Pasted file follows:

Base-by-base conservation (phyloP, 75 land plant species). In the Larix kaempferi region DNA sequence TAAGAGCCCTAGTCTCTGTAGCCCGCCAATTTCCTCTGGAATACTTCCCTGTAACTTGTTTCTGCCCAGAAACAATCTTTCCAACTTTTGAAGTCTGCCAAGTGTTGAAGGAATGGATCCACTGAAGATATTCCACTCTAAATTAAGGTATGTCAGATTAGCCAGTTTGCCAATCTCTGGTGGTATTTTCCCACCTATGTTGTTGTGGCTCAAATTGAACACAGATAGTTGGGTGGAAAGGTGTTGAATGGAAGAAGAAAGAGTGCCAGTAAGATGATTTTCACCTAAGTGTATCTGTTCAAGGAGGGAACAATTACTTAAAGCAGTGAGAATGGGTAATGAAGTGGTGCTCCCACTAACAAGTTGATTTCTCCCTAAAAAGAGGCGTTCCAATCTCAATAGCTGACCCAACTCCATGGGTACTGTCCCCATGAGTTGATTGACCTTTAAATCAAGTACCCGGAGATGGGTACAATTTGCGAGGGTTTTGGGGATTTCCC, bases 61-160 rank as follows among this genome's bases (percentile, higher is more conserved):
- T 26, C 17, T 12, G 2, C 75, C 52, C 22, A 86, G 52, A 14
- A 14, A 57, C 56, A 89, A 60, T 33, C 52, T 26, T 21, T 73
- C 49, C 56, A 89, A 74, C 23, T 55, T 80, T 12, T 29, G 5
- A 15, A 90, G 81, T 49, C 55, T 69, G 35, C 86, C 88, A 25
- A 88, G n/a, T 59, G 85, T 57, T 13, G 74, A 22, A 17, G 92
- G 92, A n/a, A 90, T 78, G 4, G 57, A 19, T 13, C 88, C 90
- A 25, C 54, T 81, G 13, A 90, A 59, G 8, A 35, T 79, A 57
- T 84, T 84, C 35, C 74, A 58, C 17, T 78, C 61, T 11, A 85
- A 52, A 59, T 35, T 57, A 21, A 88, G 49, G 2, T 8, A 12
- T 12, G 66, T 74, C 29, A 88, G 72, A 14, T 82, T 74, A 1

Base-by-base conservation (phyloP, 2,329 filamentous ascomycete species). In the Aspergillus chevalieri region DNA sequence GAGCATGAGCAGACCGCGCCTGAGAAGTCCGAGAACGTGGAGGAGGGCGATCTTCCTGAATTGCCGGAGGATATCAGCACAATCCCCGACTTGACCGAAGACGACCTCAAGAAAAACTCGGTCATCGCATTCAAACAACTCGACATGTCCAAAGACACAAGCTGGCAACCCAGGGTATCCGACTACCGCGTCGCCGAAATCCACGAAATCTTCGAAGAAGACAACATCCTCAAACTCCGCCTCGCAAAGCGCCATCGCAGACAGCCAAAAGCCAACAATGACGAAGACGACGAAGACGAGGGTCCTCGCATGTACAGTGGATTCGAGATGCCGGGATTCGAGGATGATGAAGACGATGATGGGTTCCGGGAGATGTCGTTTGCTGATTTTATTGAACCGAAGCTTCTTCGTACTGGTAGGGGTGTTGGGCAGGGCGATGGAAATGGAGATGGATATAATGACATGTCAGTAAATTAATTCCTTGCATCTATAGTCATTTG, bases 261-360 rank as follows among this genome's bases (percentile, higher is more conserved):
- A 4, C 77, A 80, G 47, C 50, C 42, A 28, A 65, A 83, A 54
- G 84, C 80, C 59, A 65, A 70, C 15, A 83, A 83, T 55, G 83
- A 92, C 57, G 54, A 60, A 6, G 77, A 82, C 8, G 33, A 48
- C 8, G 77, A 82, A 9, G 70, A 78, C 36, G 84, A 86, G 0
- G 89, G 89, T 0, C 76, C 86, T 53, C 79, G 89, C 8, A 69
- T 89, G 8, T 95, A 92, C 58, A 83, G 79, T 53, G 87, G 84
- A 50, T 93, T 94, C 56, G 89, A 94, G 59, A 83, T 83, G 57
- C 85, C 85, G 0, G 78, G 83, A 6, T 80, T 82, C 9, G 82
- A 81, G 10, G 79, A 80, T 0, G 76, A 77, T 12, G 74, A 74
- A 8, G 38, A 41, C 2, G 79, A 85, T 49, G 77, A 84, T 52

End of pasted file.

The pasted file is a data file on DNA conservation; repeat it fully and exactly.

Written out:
Base-by-base conservation (phyloP, 75 land plant species). In the Larix kaempferi region DNA sequence TAAGAGCCCTAGTCTCTGTAGCCCGCCAATTTCCTCTGGAATACTTCCCTGTAACTTGTTTCTGCCCAGAAACAATCTTTCCAACTTTTGAAGTCTGCCAAGTGTTGAAGGAATGGATCCACTGAAGATATTCCACTCTAAATTAAGGTATGTCAGATTAGCCAGTTTGCCAATCTCTGGTGGTATTTTCCCACCTATGTTGTTGTGGCTCAAATTGAACACAGATAGTTGGGTGGAAAGGTGTTGAATGGAAGAAGAAAGAGTGCCAGTAAGATGATTTTCACCTAAGTGTATCTGTTCAAGGAGGGAACAATTACTTAAAGCAGTGAGAATGGGTAATGAAGTGGTGCTCCCACTAACAAGTTGATTTCTCCCTAAAAAGAGGCGTTCCAATCTCAATAGCTGACCCAACTCCATGGGTACTGTCCCCATGAGTTGATTGACCTTTAAATCAAGTACCCGGAGATGGGTACAATTTGCGAGGGTTTTGGGGATTTCCC, bases 61-160 rank as follows among this genome's bases (percentile, higher is more conserved):
- T 26, C 17, T 12, G 2, C 75, C 52, C 22, A 86, G 52, A 14
- A 14, A 57, C 56, A 89, A 60, T 33, C 52, T 26, T 21, T 73
- C 49, C 56, A 89, A 74, C 23, T 55, T 80, T 12, T 29, G 5
- A 15, A 90, G 81, T 49, C 55, T 69, G 35, C 86, C 88, A 25
- A 88, G n/a, T 59, G 85, T 57, T 13, G 74, A 22, A 17, G 92
- G 92, A n/a, A 90, T 78, G 4, G 57, A 19, T 13, C 88, C 90
- A 25, C 54, T 81, G 13, A 90, A 59, G 8, A 35, T 79, A 57
- T 84, T 84, C 35, C 74, A 58, C 17, T 78, C 61, T 11, A 85
- A 52, A 59, T 35, T 57, A 21, A 88, G 49, G 2, T 8, A 12
- T 12, G 66, T 74, C 29, A 88, G 72, A 14, T 82, T 74, A 1

Base-by-base conservation (phyloP, 2,329 filamentous ascomycete species). In the Aspergillus chevalieri region DNA sequence GAGCATGAGCAGACCGCGCCTGAGAAGTCCGAGAACGTGGAGGAGGGCGATCTTCCTGAATTGCCGGAGGATATCAGCACAATCCCCGACTTGACCGAAGACGACCTCAAGAAAAACTCGGTCATCGCATTCAAACAACTCGACATGTCCAAAGACACAAGCTGGCAACCCAGGGTATCCGACTACCGCGTCGCCGAAATCCACGAAATCTTCGAAGAAGACAACATCCTCAAACTCCGCCTCGCAAAGCGCCATCGCAGACAGCCAAAAGCCAACAATGACGAAGACGACGAAGACGAGGGTCCTCGCATGTACAGTGGATTCGAGATGCCGGGATTCGAGGATGATGAAGACGATGATGGGTTCCGGGAGATGTCGTTTGCTGATTTTATTGAACCGAAGCTTCTTCGTACTGGTAGGGGTGTTGGGCAGGGCGATGGAAATGGAGATGGATATAATGACATGTCAGTAAATTAATTCCTTGCATCTATAGTCATTTG, bases 261-360 rank as follows among this genome's bases (percentile, higher is more conserved):
- A 4, C 77, A 80, G 47, C 50, C 42, A 28, A 65, A 83, A 54
- G 84, C 80, C 59, A 65, A 70, C 15, A 83, A 83, T 55, G 83
- A 92, C 57, G 54, A 60, A 6, G 77, A 82, C 8, G 33, A 48
- C 8, G 77, A 82, A 9, G 70, A 78, C 36, G 84, A 86, G 0
- G 89, G 89, T 0, C 76, C 86, T 53, C 79, G 89, C 8, A 69
- T 89, G 8, T 95, A 92, C 58, A 83, G 79, T 53, G 87, G 84
- A 50, T 93, T 94, C 56, G 89, A 94, G 59, A 83, T 83, G 57
- C 85, C 85, G 0, G 78, G 83, A 6, T 80, T 82, C 9, G 82
- A 81, G 10, G 79, A 80, T 0, G 76, A 77, T 12, G 74, A 74
- A 8, G 38, A 41, C 2, G 79, A 85, T 49, G 77, A 84, T 52